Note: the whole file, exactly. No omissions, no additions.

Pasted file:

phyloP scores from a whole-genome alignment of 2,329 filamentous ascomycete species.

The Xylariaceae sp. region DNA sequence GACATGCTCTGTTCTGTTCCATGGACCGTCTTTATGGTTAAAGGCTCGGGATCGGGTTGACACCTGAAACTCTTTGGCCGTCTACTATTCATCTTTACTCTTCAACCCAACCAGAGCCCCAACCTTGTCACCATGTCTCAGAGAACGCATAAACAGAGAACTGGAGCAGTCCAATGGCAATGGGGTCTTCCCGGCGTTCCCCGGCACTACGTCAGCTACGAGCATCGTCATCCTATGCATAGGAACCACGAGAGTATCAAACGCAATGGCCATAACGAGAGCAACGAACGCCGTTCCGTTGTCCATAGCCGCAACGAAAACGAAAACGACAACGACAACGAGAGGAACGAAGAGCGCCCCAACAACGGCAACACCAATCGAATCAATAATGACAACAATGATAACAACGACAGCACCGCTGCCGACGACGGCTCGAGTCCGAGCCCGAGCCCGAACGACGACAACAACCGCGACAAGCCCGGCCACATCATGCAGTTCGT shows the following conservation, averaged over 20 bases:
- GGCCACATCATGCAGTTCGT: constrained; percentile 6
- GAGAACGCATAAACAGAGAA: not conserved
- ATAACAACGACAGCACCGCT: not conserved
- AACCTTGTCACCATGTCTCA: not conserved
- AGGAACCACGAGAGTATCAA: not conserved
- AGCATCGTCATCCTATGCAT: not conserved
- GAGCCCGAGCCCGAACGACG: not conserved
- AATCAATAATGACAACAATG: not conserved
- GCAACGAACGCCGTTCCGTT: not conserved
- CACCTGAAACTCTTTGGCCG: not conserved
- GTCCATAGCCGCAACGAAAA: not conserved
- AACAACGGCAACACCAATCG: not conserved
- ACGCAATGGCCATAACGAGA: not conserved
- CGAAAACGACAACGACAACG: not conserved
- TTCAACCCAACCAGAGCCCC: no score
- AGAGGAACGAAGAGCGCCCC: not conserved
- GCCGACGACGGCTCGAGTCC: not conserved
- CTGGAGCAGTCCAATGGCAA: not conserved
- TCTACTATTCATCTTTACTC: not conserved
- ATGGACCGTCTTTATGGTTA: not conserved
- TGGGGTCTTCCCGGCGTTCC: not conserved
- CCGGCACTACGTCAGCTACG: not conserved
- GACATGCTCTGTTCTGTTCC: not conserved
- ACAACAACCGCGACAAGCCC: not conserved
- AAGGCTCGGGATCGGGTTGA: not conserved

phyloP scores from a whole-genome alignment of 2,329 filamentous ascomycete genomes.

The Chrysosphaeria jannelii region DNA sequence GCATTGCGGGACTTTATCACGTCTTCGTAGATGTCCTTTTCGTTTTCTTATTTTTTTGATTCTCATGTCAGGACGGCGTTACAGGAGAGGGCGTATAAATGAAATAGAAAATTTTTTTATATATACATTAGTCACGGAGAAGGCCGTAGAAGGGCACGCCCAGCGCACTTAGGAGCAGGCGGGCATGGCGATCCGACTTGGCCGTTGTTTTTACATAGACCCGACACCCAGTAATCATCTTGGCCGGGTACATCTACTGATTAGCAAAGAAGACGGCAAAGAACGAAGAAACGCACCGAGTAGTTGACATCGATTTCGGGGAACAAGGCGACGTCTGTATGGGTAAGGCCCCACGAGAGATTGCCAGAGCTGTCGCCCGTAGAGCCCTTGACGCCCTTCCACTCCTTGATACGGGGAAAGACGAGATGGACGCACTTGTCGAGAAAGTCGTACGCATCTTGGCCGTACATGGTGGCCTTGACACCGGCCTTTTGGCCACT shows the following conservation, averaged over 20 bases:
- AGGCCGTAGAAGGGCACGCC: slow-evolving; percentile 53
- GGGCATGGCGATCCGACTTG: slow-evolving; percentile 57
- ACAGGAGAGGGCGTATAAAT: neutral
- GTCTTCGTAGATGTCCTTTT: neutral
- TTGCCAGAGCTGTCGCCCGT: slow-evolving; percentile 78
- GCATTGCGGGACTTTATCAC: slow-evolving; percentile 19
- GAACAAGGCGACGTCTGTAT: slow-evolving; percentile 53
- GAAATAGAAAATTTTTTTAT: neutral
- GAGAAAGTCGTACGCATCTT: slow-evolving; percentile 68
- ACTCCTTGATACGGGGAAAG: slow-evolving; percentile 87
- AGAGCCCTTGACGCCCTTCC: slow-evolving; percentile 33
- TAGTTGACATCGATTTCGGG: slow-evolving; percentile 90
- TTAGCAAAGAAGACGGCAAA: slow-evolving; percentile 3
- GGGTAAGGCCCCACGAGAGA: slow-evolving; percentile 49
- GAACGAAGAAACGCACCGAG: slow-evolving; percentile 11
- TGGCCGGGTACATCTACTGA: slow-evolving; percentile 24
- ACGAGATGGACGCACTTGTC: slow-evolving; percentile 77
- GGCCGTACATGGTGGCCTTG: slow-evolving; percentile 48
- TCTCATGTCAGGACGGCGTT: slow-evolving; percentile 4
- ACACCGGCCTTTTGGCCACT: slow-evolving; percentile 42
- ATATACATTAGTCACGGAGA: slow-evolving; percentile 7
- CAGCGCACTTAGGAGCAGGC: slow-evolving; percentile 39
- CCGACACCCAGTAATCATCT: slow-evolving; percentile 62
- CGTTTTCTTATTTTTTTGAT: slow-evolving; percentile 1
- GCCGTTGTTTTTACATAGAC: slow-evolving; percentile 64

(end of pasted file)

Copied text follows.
phyloP scores from a whole-genome alignment of 2,329 filamentous ascomycete species.

The Xylariaceae sp. region DNA sequence GACATGCTCTGTTCTGTTCCATGGACCGTCTTTATGGTTAAAGGCTCGGGATCGGGTTGACACCTGAAACTCTTTGGCCGTCTACTATTCATCTTTACTCTTCAACCCAACCAGAGCCCCAACCTTGTCACCATGTCTCAGAGAACGCATAAACAGAGAACTGGAGCAGTCCAATGGCAATGGGGTCTTCCCGGCGTTCCCCGGCACTACGTCAGCTACGAGCATCGTCATCCTATGCATAGGAACCACGAGAGTATCAAACGCAATGGCCATAACGAGAGCAACGAACGCCGTTCCGTTGTCCATAGCCGCAACGAAAACGAAAACGACAACGACAACGAGAGGAACGAAGAGCGCCCCAACAACGGCAACACCAATCGAATCAATAATGACAACAATGATAACAACGACAGCACCGCTGCCGACGACGGCTCGAGTCCGAGCCCGAGCCCGAACGACGACAACAACCGCGACAAGCCCGGCCACATCATGCAGTTCGT shows the following conservation, averaged over 20 bases:
- GGCCACATCATGCAGTTCGT: constrained; percentile 6
- GAGAACGCATAAACAGAGAA: not conserved
- ATAACAACGACAGCACCGCT: not conserved
- AACCTTGTCACCATGTCTCA: not conserved
- AGGAACCACGAGAGTATCAA: not conserved
- AGCATCGTCATCCTATGCAT: not conserved
- GAGCCCGAGCCCGAACGACG: not conserved
- AATCAATAATGACAACAATG: not conserved
- GCAACGAACGCCGTTCCGTT: not conserved
- CACCTGAAACTCTTTGGCCG: not conserved
- GTCCATAGCCGCAACGAAAA: not conserved
- AACAACGGCAACACCAATCG: not conserved
- ACGCAATGGCCATAACGAGA: not conserved
- CGAAAACGACAACGACAACG: not conserved
- TTCAACCCAACCAGAGCCCC: no score
- AGAGGAACGAAGAGCGCCCC: not conserved
- GCCGACGACGGCTCGAGTCC: not conserved
- CTGGAGCAGTCCAATGGCAA: not conserved
- TCTACTATTCATCTTTACTC: not conserved
- ATGGACCGTCTTTATGGTTA: not conserved
- TGGGGTCTTCCCGGCGTTCC: not conserved
- CCGGCACTACGTCAGCTACG: not conserved
- GACATGCTCTGTTCTGTTCC: not conserved
- ACAACAACCGCGACAAGCCC: not conserved
- AAGGCTCGGGATCGGGTTGA: not conserved

phyloP scores from a whole-genome alignment of 2,329 filamentous ascomycete genomes.

The Chrysosphaeria jannelii region DNA sequence GCATTGCGGGACTTTATCACGTCTTCGTAGATGTCCTTTTCGTTTTCTTATTTTTTTGATTCTCATGTCAGGACGGCGTTACAGGAGAGGGCGTATAAATGAAATAGAAAATTTTTTTATATATACATTAGTCACGGAGAAGGCCGTAGAAGGGCACGCCCAGCGCACTTAGGAGCAGGCGGGCATGGCGATCCGACTTGGCCGTTGTTTTTACATAGACCCGACACCCAGTAATCATCTTGGCCGGGTACATCTACTGATTAGCAAAGAAGACGGCAAAGAACGAAGAAACGCACCGAGTAGTTGACATCGATTTCGGGGAACAAGGCGACGTCTGTATGGGTAAGGCCCCACGAGAGATTGCCAGAGCTGTCGCCCGTAGAGCCCTTGACGCCCTTCCACTCCTTGATACGGGGAAAGACGAGATGGACGCACTTGTCGAGAAAGTCGTACGCATCTTGGCCGTACATGGTGGCCTTGACACCGGCCTTTTGGCCACT shows the following conservation, averaged over 20 bases:
- AGGCCGTAGAAGGGCACGCC: slow-evolving; percentile 53
- GGGCATGGCGATCCGACTTG: slow-evolving; percentile 57
- ACAGGAGAGGGCGTATAAAT: neutral
- GTCTTCGTAGATGTCCTTTT: neutral
- TTGCCAGAGCTGTCGCCCGT: slow-evolving; percentile 78
- GCATTGCGGGACTTTATCAC: slow-evolving; percentile 19
- GAACAAGGCGACGTCTGTAT: slow-evolving; percentile 53
- GAAATAGAAAATTTTTTTAT: neutral
- GAGAAAGTCGTACGCATCTT: slow-evolving; percentile 68
- ACTCCTTGATACGGGGAAAG: slow-evolving; percentile 87
- AGAGCCCTTGACGCCCTTCC: slow-evolving; percentile 33
- TAGTTGACATCGATTTCGGG: slow-evolving; percentile 90
- TTAGCAAAGAAGACGGCAAA: slow-evolving; percentile 3
- GGGTAAGGCCCCACGAGAGA: slow-evolving; percentile 49
- GAACGAAGAAACGCACCGAG: slow-evolving; percentile 11
- TGGCCGGGTACATCTACTGA: slow-evolving; percentile 24
- ACGAGATGGACGCACTTGTC: slow-evolving; percentile 77
- GGCCGTACATGGTGGCCTTG: slow-evolving; percentile 48
- TCTCATGTCAGGACGGCGTT: slow-evolving; percentile 4
- ACACCGGCCTTTTGGCCACT: slow-evolving; percentile 42
- ATATACATTAGTCACGGAGA: slow-evolving; percentile 7
- CAGCGCACTTAGGAGCAGGC: slow-evolving; percentile 39
- CCGACACCCAGTAATCATCT: slow-evolving; percentile 62
- CGTTTTCTTATTTTTTTGAT: slow-evolving; percentile 1
- GCCGTTGTTTTTACATAGAC: slow-evolving; percentile 64